WYSO

David Welna

A fourth consecutive day of talks at the White House for a deal to raise the debt ceiling by Aug. 2 ended abruptly Wednesday night, with President Obama walking out on a meeting with congressional leaders. That was hours after the credit-ratings agency Moody's threatened to cut the U.S. credit rating, warning of an increased risk of a government debt default.

Meanwhile, GOP congressional leaders in particular are increasingly at odds with members of their own party in the debt-ceiling debate.

Most Senate Republicans voted two weeks ago to end a tax break for ethanol. Some see that vote as a chink in the armor of anti-tax crusader Grover Norquist and the no-new-taxes pledge he's gotten almost every GOP lawmaker to take.

Senate Democrats are still crowing about the day when more than two-thirds of their GOP colleagues seemed to set aside their anti-tax increase orthodoxy.

It's 96 days now since President Obama ordered U.S. forces to begin airstrikes against the forces in Libya of Col. Moammar Gadhafi. That's six days longer than the 1973 War Powers Resolution, which says a president can carry out a military campaign without congressional authorization. Two measures were brought before the House of Representatives that might have provided such authorization, albeit with strings attached. Both failed. NPR's David Welna reports.

Growing numbers of lawmakers on both sides of the aisle are balking both at the length of the war in Afghanistan and its cost.

Late last month, a few weeks after U.S. forces killed al-Qaida leader Osama bin Laden in Pakistan, the Republican-run House voted on a bipartisan amendment aimed at hastening an end to the war in Afghanistan. To the surprise of many, it fell just six votes shy of passing.

Rep. Scott Garrett (R-NJ) was one of 26 members of his party who joined nearly every Democrat in voting for the measure.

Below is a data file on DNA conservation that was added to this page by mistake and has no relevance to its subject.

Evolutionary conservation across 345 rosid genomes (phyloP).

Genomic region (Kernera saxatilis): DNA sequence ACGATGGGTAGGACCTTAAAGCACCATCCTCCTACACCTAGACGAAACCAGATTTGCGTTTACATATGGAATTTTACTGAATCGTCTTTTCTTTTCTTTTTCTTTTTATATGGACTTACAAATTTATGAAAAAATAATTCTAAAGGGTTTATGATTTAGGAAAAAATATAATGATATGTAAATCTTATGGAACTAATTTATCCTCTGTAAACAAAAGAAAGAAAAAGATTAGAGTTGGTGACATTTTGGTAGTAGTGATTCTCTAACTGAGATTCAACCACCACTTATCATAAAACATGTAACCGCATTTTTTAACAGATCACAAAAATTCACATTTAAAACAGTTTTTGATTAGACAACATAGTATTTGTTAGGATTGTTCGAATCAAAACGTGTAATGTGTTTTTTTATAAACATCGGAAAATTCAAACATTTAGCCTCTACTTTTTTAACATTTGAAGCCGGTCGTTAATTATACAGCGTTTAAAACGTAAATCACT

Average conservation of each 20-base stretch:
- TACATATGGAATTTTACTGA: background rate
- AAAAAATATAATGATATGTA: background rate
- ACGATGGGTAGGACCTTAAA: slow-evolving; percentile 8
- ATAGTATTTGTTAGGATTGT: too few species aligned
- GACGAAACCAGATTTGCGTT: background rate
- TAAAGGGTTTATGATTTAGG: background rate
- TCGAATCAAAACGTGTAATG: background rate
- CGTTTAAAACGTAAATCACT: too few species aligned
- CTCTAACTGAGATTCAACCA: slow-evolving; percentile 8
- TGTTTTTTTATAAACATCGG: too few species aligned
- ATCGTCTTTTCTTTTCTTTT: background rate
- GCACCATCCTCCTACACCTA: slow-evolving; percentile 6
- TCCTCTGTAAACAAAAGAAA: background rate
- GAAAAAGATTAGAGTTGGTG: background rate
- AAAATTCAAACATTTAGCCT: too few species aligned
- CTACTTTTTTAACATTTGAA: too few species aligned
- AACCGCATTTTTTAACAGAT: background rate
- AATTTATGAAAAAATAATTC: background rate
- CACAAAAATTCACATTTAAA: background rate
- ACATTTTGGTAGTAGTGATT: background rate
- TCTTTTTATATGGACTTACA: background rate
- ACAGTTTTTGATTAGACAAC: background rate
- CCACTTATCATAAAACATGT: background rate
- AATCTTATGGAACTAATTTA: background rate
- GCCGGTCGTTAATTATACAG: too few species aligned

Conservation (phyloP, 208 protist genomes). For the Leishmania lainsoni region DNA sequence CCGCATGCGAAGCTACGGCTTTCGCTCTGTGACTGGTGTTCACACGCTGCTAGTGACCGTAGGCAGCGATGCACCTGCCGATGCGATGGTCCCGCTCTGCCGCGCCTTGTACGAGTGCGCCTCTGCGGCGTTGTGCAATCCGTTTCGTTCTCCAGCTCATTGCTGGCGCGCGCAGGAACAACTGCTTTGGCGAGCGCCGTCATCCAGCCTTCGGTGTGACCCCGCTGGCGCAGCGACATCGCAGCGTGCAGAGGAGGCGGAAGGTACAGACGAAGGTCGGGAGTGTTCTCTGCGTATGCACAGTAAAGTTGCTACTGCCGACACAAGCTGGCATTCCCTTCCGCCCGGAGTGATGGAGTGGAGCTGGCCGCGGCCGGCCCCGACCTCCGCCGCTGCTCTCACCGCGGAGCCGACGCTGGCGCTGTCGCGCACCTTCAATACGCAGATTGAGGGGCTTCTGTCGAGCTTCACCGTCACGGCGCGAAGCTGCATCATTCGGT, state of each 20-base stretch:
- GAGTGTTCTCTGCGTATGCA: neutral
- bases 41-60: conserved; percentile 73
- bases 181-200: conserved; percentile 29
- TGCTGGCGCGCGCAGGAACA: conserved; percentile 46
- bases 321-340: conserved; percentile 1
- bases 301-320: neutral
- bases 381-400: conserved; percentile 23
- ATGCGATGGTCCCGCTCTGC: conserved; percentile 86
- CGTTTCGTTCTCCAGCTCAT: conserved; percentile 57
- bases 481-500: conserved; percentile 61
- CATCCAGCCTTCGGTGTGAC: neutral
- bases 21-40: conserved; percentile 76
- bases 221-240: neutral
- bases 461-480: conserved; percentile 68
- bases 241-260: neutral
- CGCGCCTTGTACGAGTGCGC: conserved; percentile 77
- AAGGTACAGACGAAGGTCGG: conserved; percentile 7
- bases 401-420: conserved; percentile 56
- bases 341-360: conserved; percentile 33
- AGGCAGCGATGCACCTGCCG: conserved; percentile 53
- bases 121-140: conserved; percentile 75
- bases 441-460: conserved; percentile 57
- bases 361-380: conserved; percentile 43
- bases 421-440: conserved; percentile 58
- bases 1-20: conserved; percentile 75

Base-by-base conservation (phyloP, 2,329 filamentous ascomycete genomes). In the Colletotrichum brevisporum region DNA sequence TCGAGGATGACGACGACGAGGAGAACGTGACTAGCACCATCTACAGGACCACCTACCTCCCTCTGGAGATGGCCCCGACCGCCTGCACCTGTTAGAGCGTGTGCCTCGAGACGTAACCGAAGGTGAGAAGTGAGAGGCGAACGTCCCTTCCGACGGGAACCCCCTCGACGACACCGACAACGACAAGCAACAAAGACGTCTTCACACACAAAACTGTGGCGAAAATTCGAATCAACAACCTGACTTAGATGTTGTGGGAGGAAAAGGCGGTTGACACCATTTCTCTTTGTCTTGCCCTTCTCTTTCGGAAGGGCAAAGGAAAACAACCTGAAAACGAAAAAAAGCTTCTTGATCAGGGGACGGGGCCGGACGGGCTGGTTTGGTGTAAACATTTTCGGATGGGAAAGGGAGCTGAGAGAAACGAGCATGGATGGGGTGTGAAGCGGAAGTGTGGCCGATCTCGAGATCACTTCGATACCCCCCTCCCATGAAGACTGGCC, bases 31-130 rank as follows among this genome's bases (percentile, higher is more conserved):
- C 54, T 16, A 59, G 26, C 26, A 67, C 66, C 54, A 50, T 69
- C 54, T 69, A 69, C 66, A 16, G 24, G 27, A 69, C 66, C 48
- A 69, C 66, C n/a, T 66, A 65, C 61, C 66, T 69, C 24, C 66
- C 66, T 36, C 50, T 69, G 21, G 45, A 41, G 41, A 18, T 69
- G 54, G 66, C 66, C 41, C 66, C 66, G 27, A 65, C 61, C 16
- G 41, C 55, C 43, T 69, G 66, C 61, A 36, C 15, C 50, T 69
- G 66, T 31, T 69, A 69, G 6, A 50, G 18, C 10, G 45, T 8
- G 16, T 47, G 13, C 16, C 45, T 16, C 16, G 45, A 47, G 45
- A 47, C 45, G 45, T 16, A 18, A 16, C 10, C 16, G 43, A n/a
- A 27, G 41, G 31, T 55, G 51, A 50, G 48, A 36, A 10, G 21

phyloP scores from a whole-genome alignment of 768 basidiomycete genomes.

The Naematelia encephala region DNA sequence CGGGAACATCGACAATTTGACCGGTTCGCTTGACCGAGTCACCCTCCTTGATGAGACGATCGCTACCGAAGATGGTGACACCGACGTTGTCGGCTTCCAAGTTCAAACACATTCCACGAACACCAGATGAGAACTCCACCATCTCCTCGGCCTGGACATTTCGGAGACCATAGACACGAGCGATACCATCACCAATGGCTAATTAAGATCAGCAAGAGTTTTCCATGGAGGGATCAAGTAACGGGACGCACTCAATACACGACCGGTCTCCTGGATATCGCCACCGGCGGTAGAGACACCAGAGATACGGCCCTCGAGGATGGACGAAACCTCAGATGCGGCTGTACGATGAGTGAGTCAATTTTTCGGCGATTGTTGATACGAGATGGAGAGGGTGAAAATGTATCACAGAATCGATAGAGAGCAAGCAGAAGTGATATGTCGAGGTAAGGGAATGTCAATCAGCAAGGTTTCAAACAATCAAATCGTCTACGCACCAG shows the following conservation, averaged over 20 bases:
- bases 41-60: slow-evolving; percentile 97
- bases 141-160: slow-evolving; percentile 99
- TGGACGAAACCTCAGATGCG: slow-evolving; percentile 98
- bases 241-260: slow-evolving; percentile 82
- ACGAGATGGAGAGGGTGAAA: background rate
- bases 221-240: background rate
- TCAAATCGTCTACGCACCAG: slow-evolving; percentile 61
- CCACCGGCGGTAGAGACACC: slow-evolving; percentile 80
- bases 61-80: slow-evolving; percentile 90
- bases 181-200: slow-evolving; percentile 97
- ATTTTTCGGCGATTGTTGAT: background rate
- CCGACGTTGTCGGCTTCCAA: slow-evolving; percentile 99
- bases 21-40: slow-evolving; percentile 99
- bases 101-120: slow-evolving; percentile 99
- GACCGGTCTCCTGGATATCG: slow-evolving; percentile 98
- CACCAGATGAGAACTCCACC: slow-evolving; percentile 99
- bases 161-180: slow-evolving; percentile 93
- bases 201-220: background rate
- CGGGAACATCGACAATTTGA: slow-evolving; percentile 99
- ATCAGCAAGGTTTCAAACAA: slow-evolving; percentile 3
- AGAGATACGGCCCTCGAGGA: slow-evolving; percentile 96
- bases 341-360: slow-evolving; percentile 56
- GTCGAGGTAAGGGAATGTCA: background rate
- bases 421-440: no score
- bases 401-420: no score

The debate over what to do about Libya is coming to a head on Capitol Hill.

The U.S. military intervention in Libya reaches its 90th day on Sunday. That number is significant, because according to the 1973 War Powers Resolution, Congress must authorize American engagements in hostilities that surpass 90 days.

Costly subsidies for homegrown fuel won a vote of confidence Tuesday on Capitol Hill. In a key test vote, the Senate blocked a measure that would have immediately ended both federal subsidies and protective tariffs for corn-based ethanol fuel.

The outcome showed the continued clout of farm states. But it also showed that most Senate Republicans are willing to get rid of at least one tax break.

A 'Very Controversial Subject'

President Obama's push to get the economy back on track has hit significant roadblocks in the institution where he once served: the U.S. Senate. True, it's still controlled by Democrats. But Republicans, by simply threatening a filibuster, can block presidential nominees for key economic posts — and that's exactly what they've done.

Three months ago, for example, the president announced he was nominating Commerce Secretary Gary Locke to be the next U.S. ambassador to China. Days later, Minority Leader Mitch McConnell convened a news conference at the Capitol.

Pages